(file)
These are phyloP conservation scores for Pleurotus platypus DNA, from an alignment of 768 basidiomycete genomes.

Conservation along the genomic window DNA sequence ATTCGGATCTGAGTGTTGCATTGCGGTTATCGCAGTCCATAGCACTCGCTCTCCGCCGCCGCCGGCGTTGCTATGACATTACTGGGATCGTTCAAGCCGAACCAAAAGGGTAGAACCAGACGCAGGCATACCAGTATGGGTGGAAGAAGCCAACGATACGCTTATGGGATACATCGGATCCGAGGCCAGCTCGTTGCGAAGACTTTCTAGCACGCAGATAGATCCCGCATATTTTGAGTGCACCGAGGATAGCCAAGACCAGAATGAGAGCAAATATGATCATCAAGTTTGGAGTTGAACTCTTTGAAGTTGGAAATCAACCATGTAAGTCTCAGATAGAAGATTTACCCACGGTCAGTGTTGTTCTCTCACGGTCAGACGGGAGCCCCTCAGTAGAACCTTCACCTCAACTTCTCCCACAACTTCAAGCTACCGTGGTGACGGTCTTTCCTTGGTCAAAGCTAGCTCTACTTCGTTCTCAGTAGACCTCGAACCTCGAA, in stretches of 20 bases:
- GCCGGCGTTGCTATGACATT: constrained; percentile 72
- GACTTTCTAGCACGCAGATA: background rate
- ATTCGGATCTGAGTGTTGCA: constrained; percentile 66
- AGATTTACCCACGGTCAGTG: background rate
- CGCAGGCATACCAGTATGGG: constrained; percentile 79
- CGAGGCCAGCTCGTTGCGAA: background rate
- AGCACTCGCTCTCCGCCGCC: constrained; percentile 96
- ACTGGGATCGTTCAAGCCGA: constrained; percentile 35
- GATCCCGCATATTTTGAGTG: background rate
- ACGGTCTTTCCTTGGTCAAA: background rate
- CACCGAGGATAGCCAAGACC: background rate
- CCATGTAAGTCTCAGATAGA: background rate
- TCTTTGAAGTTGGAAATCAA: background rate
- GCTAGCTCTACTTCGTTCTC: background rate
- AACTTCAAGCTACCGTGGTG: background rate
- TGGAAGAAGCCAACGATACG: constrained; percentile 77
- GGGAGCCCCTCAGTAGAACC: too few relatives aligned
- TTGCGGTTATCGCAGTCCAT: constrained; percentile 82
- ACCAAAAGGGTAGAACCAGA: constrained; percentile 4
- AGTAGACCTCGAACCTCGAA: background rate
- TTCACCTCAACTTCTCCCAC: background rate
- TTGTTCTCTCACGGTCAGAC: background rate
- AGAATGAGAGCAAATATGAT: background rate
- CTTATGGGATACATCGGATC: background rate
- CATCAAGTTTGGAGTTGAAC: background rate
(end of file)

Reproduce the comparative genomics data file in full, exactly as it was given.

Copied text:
These are phyloP conservation scores for Pleurotus platypus DNA, from an alignment of 768 basidiomycete genomes.

Conservation along the genomic window DNA sequence ATTCGGATCTGAGTGTTGCATTGCGGTTATCGCAGTCCATAGCACTCGCTCTCCGCCGCCGCCGGCGTTGCTATGACATTACTGGGATCGTTCAAGCCGAACCAAAAGGGTAGAACCAGACGCAGGCATACCAGTATGGGTGGAAGAAGCCAACGATACGCTTATGGGATACATCGGATCCGAGGCCAGCTCGTTGCGAAGACTTTCTAGCACGCAGATAGATCCCGCATATTTTGAGTGCACCGAGGATAGCCAAGACCAGAATGAGAGCAAATATGATCATCAAGTTTGGAGTTGAACTCTTTGAAGTTGGAAATCAACCATGTAAGTCTCAGATAGAAGATTTACCCACGGTCAGTGTTGTTCTCTCACGGTCAGACGGGAGCCCCTCAGTAGAACCTTCACCTCAACTTCTCCCACAACTTCAAGCTACCGTGGTGACGGTCTTTCCTTGGTCAAAGCTAGCTCTACTTCGTTCTCAGTAGACCTCGAACCTCGAA, in stretches of 20 bases:
- GCCGGCGTTGCTATGACATT: constrained; percentile 72
- GACTTTCTAGCACGCAGATA: background rate
- ATTCGGATCTGAGTGTTGCA: constrained; percentile 66
- AGATTTACCCACGGTCAGTG: background rate
- CGCAGGCATACCAGTATGGG: constrained; percentile 79
- CGAGGCCAGCTCGTTGCGAA: background rate
- AGCACTCGCTCTCCGCCGCC: constrained; percentile 96
- ACTGGGATCGTTCAAGCCGA: constrained; percentile 35
- GATCCCGCATATTTTGAGTG: background rate
- ACGGTCTTTCCTTGGTCAAA: background rate
- CACCGAGGATAGCCAAGACC: background rate
- CCATGTAAGTCTCAGATAGA: background rate
- TCTTTGAAGTTGGAAATCAA: background rate
- GCTAGCTCTACTTCGTTCTC: background rate
- AACTTCAAGCTACCGTGGTG: background rate
- TGGAAGAAGCCAACGATACG: constrained; percentile 77
- GGGAGCCCCTCAGTAGAACC: too few relatives aligned
- TTGCGGTTATCGCAGTCCAT: constrained; percentile 82
- ACCAAAAGGGTAGAACCAGA: constrained; percentile 4
- AGTAGACCTCGAACCTCGAA: background rate
- TTCACCTCAACTTCTCCCAC: background rate
- TTGTTCTCTCACGGTCAGAC: background rate
- AGAATGAGAGCAAATATGAT: background rate
- CTTATGGGATACATCGGATC: background rate
- CATCAAGTTTGGAGTTGAAC: background rate